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How Do I Organize A Complex Flow?

 

Once a modifier becomes complex (20+ nodes), finding the way through the logic can become difficult. There are several approaches to organizing the flow to simplify the authoring process:

Collapsing Branches

Double-clicking a node in the flow will collapse the node and hide all nodes connected to its inputs down the flow tree, unless these nodes are also connected to other nodes that are not part of the collapsed branch. This allows for much easier visualization of the separate logical paths of the operator. Note that Output nodes can also be collapsed. In case you have multiple Output nodes, you can always collapse all but one to concentrate only on the part of the flow affecting the uncollapsed Output.

For example, in the Spherify modifier's flow, it is quite difficult to follow the logic with all nodes visible, but double-clicking the node that connects into the last Multiply operator before adding the displacement vector to the vertex Position will reveal only the operators that take the Center of the Bounding Box and the Vertex Position, subtract them, normalize the resulting vector and multiply by the collapsed portion of the tree before adding to the Position to output it as the result of the modifier:

Inputs On The Left

Options located in the View menu let you place most Input node types on the left side of the Editor. This is very useful when the InputValue nodes and other Input nodes have not been exposed to the User Interface yet, but you want to concentrate on tweaking their values, or even finding out which ones to expose in the 3ds Max command panel.

You can use the Inputs On The Left Options > Check All to force all types to be placed on the left, then use SHIFT+Ctrl+[L] to toggle the special display mode on and off.

Collapsing the Output node does NOT hide the inputs if placed on the left, so you can practically ignore the complete flow and just see the relevant inputs. 

Note that the InputBoundBox node is not considered an input to be shown on the left because its type / content cannot be changed, whereas InputChannel operators can be switched to different channels, InputScript nodes can be edited with new scripts and so on.

Encapsulate common functionality in BlackOps

The BlackOps operator (short: BLOP) is a compound operator that can contain any number of operators (including other nested BLOPs) and can define custom input and output sockets. It can be used to combine and collapse a number of operators, usually performing a specific common function, into a single node to simplify the flow. The BLOP can be edited as a sub-flow, and can be saved to disk as a named BLOP that can be inserted as a new custom operator later. BLOPs don't maintain a connection to the copy saved on disk, so you can edit them within the current flow freely without affecting other flows.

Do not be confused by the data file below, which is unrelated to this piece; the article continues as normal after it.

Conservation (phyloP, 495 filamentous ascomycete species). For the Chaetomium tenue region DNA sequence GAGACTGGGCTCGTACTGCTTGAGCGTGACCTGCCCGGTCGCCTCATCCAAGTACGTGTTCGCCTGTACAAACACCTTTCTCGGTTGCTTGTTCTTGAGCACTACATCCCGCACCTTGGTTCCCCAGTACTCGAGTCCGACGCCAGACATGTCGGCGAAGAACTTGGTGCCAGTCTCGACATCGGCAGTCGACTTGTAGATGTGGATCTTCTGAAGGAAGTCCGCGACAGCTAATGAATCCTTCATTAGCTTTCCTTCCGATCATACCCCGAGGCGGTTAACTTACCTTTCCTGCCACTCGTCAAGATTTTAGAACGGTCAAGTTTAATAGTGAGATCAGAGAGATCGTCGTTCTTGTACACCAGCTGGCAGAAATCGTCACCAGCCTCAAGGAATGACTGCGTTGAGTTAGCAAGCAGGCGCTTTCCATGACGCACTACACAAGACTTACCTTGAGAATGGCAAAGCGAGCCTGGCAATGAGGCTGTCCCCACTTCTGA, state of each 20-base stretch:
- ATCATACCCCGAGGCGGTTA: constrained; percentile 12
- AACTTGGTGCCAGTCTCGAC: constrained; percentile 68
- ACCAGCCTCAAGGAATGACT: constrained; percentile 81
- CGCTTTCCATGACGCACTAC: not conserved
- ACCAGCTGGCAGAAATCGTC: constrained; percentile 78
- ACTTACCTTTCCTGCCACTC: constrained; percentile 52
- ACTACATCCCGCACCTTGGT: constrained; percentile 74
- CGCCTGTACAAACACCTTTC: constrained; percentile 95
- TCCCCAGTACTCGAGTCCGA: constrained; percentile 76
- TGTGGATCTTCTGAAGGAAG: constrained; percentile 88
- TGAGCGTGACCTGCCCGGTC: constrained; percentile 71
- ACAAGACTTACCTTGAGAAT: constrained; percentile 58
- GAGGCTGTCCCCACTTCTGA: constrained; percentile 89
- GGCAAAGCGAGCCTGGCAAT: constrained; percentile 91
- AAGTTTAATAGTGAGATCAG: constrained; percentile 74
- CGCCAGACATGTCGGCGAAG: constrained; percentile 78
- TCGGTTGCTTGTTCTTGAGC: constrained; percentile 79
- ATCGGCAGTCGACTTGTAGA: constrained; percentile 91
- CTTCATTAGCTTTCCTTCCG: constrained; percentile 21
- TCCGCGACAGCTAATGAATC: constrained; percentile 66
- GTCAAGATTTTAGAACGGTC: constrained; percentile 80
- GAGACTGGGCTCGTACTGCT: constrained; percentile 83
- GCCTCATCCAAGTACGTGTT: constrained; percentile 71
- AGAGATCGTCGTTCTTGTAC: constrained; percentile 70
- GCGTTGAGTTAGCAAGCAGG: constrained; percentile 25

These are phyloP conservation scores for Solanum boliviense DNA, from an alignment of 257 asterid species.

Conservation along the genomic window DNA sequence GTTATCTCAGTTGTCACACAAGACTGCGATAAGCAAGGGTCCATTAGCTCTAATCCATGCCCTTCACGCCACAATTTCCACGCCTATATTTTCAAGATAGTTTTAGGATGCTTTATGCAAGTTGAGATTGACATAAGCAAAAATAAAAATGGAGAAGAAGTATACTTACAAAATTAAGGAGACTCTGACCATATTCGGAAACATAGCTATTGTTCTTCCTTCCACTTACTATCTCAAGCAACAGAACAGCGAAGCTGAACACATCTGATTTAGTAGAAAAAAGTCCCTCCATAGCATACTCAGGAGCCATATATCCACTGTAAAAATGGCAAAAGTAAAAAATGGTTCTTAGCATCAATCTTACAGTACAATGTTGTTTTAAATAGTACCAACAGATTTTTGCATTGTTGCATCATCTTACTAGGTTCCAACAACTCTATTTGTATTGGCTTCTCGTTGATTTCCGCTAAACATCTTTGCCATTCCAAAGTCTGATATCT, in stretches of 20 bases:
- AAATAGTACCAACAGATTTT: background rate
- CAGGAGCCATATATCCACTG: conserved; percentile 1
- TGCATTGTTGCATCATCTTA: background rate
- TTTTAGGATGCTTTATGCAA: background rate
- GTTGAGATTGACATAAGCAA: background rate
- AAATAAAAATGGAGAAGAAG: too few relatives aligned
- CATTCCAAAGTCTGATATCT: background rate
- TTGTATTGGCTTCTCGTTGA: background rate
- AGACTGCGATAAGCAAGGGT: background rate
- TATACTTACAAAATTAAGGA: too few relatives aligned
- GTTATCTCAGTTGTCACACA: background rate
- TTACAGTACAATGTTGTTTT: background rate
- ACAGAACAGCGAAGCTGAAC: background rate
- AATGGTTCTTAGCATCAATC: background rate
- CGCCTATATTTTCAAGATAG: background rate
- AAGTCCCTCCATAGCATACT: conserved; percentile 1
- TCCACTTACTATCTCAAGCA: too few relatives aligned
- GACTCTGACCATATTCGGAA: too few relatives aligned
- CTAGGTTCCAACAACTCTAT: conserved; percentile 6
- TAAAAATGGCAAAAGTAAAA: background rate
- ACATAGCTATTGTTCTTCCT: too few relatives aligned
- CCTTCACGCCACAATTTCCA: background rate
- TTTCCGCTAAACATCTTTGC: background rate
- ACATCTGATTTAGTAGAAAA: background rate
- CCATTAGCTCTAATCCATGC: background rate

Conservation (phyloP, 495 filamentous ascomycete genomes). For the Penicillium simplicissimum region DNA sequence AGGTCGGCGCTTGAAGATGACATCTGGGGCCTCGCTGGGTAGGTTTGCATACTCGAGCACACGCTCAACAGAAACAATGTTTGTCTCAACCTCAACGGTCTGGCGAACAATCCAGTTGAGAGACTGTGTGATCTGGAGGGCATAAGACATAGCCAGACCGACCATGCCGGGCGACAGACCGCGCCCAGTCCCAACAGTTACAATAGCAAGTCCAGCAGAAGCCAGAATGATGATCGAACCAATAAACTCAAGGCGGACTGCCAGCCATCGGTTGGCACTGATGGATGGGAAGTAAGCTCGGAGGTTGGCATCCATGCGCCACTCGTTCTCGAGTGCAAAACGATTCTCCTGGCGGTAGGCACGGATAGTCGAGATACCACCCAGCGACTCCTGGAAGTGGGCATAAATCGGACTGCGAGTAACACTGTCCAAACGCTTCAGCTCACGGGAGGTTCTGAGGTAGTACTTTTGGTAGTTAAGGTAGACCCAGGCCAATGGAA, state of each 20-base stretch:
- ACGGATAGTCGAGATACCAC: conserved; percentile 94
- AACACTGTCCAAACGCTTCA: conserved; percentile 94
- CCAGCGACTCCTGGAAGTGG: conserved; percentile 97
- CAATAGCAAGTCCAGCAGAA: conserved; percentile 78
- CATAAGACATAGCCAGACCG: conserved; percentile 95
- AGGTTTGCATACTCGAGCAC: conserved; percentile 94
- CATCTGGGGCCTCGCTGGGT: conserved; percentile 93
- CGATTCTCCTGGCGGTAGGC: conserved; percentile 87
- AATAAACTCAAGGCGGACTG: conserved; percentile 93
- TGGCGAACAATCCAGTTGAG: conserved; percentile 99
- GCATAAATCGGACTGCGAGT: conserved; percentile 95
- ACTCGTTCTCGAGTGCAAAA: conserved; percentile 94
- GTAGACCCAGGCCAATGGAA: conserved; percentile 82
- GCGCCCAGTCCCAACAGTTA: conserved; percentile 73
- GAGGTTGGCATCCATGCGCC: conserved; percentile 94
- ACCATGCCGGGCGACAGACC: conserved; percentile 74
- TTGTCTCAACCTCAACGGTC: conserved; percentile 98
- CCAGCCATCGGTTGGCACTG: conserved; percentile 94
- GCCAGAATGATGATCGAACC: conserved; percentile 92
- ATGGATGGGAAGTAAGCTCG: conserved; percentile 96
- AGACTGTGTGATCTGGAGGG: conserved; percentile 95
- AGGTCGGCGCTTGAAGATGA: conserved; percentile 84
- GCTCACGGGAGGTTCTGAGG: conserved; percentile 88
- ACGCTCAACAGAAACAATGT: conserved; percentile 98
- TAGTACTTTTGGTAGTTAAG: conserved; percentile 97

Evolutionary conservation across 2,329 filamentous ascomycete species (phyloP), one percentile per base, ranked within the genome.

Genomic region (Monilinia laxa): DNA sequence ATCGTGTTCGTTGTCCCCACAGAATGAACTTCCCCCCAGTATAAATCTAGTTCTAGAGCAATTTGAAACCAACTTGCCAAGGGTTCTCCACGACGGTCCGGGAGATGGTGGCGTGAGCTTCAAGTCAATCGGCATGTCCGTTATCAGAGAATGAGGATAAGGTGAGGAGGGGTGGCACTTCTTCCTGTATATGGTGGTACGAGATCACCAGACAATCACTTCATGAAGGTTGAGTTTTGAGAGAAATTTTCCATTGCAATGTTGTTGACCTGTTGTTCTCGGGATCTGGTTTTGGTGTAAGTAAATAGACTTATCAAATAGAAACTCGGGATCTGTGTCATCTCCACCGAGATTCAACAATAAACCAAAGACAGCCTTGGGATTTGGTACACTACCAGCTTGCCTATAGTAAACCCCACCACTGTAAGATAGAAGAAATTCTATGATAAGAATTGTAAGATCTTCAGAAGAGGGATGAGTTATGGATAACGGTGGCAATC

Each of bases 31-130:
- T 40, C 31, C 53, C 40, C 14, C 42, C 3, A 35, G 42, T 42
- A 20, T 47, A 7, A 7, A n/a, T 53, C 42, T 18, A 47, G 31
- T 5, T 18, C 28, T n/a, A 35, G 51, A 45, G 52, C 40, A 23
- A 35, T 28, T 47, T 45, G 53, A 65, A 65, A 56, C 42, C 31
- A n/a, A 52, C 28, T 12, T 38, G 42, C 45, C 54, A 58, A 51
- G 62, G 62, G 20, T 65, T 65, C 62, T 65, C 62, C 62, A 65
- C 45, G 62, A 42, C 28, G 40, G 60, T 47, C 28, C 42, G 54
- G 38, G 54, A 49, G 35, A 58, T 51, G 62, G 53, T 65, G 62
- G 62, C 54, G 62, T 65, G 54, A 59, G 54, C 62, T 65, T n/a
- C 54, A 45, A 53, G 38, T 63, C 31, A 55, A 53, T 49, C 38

In the following example of the same Spherify modifier flow, the selected operators perform the determination of the max. size of the bounding box by comparing its X,Y and Z extents.

By right-clicking and selecting [BlackOp] From Selection, a compound operator will be created, encapsulating that functionality and simplifying the flow somewhat:

Now you can select the BLOP node and change its name, enter notes about what it does and rename the inputs and output sockets to describe what is expected:

You can select the BLOP node and press the Edit BLOP... button in the parameters rollout, or right-click it and select from the context menu to enter edit mode and see the nodes encapuslated inside:

When you are done, you can press the Exit BLOP Editing button to return one level up, in this case to the top level of the flow.

Toggling the Auto-Reorder Feature

The MagmaFlow Editor provides some automatic sorting options which can be turned on and off without losing the user-defined manual placement of the nodes. Simply press Ctrl+[R] to toggle the Auto-Reorder mode on and off. In the View menu, you can select the Reorder Pattern.

Here is the manual ordered flow:

Pressing Ctrl+[R] produces the following in Reorder Pattern > Tail mode. It is called "Tail" because the nodes are ordered from right to left and shifted down so that the output socket is aligned to the input socket it is connected to, if possible:

A similar order pattern, but without the vertical offset is the "Row" mode - the top nodes are aligned to the top of the editor. This is more compact, but harder to "read":

The "Block2" mode finds columns with just one node (first two nodes on the right are Add and Multiply) and combines them in a column of two to save horizontal space:

The other two modes (Block3 and Block4) will not change anything in this case because there are no nodes that could be moved together. 

When in Auto-Reorder mode, adding new nodes will automatically insert them into the flow and move the rest of the nodes as needed, or place the new nodes at the bottom of the editor if unconnected. Moving a node manually will have little effect as the node will soon be moved somewhere else automatically. To copy the automaticly generated positions into the "manual order buffer", press SHIFT+Ctrl+[R]. The Auto-Reorder mode will be turned off and all nodes will be freely movable again.